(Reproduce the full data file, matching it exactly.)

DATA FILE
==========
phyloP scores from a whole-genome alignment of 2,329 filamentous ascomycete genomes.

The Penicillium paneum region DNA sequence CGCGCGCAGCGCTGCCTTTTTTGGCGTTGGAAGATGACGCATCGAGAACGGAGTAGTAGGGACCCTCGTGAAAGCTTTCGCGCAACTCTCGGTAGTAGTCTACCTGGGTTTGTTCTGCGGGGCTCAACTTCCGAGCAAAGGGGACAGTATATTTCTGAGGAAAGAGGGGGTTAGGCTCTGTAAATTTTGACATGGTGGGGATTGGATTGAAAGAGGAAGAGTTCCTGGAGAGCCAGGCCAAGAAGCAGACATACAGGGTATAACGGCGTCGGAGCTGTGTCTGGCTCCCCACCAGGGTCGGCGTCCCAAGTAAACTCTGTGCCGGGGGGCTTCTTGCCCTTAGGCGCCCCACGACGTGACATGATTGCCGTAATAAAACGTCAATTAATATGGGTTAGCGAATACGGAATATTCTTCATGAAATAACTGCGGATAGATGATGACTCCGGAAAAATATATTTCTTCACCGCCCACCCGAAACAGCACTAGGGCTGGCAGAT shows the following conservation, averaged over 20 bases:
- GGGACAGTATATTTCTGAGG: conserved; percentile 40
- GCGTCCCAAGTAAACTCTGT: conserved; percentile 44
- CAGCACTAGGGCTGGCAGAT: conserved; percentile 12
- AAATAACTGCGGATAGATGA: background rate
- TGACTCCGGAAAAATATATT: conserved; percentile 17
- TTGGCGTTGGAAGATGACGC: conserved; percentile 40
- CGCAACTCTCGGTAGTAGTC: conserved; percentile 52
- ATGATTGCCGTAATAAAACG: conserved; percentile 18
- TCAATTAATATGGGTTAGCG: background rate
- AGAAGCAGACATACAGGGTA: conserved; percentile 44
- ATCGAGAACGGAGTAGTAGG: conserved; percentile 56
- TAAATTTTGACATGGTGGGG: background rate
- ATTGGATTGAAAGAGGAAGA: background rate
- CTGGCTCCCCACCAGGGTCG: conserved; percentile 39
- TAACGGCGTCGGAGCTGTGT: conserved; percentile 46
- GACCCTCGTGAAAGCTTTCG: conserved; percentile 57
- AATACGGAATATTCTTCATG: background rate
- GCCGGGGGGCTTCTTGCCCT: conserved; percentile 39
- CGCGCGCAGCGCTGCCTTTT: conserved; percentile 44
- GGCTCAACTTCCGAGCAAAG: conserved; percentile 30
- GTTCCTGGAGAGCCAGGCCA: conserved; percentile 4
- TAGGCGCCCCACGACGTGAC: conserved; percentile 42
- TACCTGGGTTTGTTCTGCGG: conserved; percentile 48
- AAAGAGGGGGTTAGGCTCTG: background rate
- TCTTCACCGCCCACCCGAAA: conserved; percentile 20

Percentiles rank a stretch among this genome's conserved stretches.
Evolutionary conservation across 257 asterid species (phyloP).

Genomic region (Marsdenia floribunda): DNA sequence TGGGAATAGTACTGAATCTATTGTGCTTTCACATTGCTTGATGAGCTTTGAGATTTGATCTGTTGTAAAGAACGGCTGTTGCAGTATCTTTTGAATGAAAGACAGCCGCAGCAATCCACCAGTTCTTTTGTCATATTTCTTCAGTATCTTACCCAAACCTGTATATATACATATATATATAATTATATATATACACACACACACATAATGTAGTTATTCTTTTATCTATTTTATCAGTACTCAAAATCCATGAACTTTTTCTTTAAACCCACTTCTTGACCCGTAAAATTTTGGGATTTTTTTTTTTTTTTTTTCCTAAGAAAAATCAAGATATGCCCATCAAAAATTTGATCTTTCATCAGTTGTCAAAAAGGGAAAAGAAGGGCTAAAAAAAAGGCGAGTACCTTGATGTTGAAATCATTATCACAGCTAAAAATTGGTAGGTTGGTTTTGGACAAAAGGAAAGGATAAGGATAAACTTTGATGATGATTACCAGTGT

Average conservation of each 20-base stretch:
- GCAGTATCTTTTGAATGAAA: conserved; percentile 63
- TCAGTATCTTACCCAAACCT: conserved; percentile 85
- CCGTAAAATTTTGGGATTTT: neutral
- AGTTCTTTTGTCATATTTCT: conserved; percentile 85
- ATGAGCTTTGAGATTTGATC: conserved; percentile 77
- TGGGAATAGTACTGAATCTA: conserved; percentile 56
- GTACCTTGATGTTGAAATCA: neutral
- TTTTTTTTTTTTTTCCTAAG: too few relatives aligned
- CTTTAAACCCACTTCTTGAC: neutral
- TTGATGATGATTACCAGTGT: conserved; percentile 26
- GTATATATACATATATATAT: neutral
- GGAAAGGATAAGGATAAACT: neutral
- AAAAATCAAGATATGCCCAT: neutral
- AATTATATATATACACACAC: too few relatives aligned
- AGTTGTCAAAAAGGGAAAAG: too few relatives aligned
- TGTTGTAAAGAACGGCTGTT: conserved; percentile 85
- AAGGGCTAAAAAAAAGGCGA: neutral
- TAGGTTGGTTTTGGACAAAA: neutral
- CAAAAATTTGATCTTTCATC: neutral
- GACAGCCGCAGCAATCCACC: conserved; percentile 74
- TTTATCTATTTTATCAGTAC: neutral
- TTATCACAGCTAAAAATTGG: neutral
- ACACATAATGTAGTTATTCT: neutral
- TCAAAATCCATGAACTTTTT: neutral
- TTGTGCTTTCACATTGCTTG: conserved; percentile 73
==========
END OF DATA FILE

phyloP scores from a whole-genome alignment of 2,329 filamentous ascomycete genomes.

The Penicillium paneum region DNA sequence CGCGCGCAGCGCTGCCTTTTTTGGCGTTGGAAGATGACGCATCGAGAACGGAGTAGTAGGGACCCTCGTGAAAGCTTTCGCGCAACTCTCGGTAGTAGTCTACCTGGGTTTGTTCTGCGGGGCTCAACTTCCGAGCAAAGGGGACAGTATATTTCTGAGGAAAGAGGGGGTTAGGCTCTGTAAATTTTGACATGGTGGGGATTGGATTGAAAGAGGAAGAGTTCCTGGAGAGCCAGGCCAAGAAGCAGACATACAGGGTATAACGGCGTCGGAGCTGTGTCTGGCTCCCCACCAGGGTCGGCGTCCCAAGTAAACTCTGTGCCGGGGGGCTTCTTGCCCTTAGGCGCCCCACGACGTGACATGATTGCCGTAATAAAACGTCAATTAATATGGGTTAGCGAATACGGAATATTCTTCATGAAATAACTGCGGATAGATGATGACTCCGGAAAAATATATTTCTTCACCGCCCACCCGAAACAGCACTAGGGCTGGCAGAT shows the following conservation, averaged over 20 bases:
- GGGACAGTATATTTCTGAGG: conserved; percentile 40
- GCGTCCCAAGTAAACTCTGT: conserved; percentile 44
- CAGCACTAGGGCTGGCAGAT: conserved; percentile 12
- AAATAACTGCGGATAGATGA: background rate
- TGACTCCGGAAAAATATATT: conserved; percentile 17
- TTGGCGTTGGAAGATGACGC: conserved; percentile 40
- CGCAACTCTCGGTAGTAGTC: conserved; percentile 52
- ATGATTGCCGTAATAAAACG: conserved; percentile 18
- TCAATTAATATGGGTTAGCG: background rate
- AGAAGCAGACATACAGGGTA: conserved; percentile 44
- ATCGAGAACGGAGTAGTAGG: conserved; percentile 56
- TAAATTTTGACATGGTGGGG: background rate
- ATTGGATTGAAAGAGGAAGA: background rate
- CTGGCTCCCCACCAGGGTCG: conserved; percentile 39
- TAACGGCGTCGGAGCTGTGT: conserved; percentile 46
- GACCCTCGTGAAAGCTTTCG: conserved; percentile 57
- AATACGGAATATTCTTCATG: background rate
- GCCGGGGGGCTTCTTGCCCT: conserved; percentile 39
- CGCGCGCAGCGCTGCCTTTT: conserved; percentile 44
- GGCTCAACTTCCGAGCAAAG: conserved; percentile 30
- GTTCCTGGAGAGCCAGGCCA: conserved; percentile 4
- TAGGCGCCCCACGACGTGAC: conserved; percentile 42
- TACCTGGGTTTGTTCTGCGG: conserved; percentile 48
- AAAGAGGGGGTTAGGCTCTG: background rate
- TCTTCACCGCCCACCCGAAA: conserved; percentile 20

Percentiles rank a stretch among this genome's conserved stretches.
Evolutionary conservation across 257 asterid species (phyloP).

Genomic region (Marsdenia floribunda): DNA sequence TGGGAATAGTACTGAATCTATTGTGCTTTCACATTGCTTGATGAGCTTTGAGATTTGATCTGTTGTAAAGAACGGCTGTTGCAGTATCTTTTGAATGAAAGACAGCCGCAGCAATCCACCAGTTCTTTTGTCATATTTCTTCAGTATCTTACCCAAACCTGTATATATACATATATATATAATTATATATATACACACACACACATAATGTAGTTATTCTTTTATCTATTTTATCAGTACTCAAAATCCATGAACTTTTTCTTTAAACCCACTTCTTGACCCGTAAAATTTTGGGATTTTTTTTTTTTTTTTTTCCTAAGAAAAATCAAGATATGCCCATCAAAAATTTGATCTTTCATCAGTTGTCAAAAAGGGAAAAGAAGGGCTAAAAAAAAGGCGAGTACCTTGATGTTGAAATCATTATCACAGCTAAAAATTGGTAGGTTGGTTTTGGACAAAAGGAAAGGATAAGGATAAACTTTGATGATGATTACCAGTGT

Average conservation of each 20-base stretch:
- GCAGTATCTTTTGAATGAAA: conserved; percentile 63
- TCAGTATCTTACCCAAACCT: conserved; percentile 85
- CCGTAAAATTTTGGGATTTT: neutral
- AGTTCTTTTGTCATATTTCT: conserved; percentile 85
- ATGAGCTTTGAGATTTGATC: conserved; percentile 77
- TGGGAATAGTACTGAATCTA: conserved; percentile 56
- GTACCTTGATGTTGAAATCA: neutral
- TTTTTTTTTTTTTTCCTAAG: too few relatives aligned
- CTTTAAACCCACTTCTTGAC: neutral
- TTGATGATGATTACCAGTGT: conserved; percentile 26
- GTATATATACATATATATAT: neutral
- GGAAAGGATAAGGATAAACT: neutral
- AAAAATCAAGATATGCCCAT: neutral
- AATTATATATATACACACAC: too few relatives aligned
- AGTTGTCAAAAAGGGAAAAG: too few relatives aligned
- TGTTGTAAAGAACGGCTGTT: conserved; percentile 85
- AAGGGCTAAAAAAAAGGCGA: neutral
- TAGGTTGGTTTTGGACAAAA: neutral
- CAAAAATTTGATCTTTCATC: neutral
- GACAGCCGCAGCAATCCACC: conserved; percentile 74
- TTTATCTATTTTATCAGTAC: neutral
- TTATCACAGCTAAAAATTGG: neutral
- ACACATAATGTAGTTATTCT: neutral
- TCAAAATCCATGAACTTTTT: neutral
- TTGTGCTTTCACATTGCTTG: conserved; percentile 73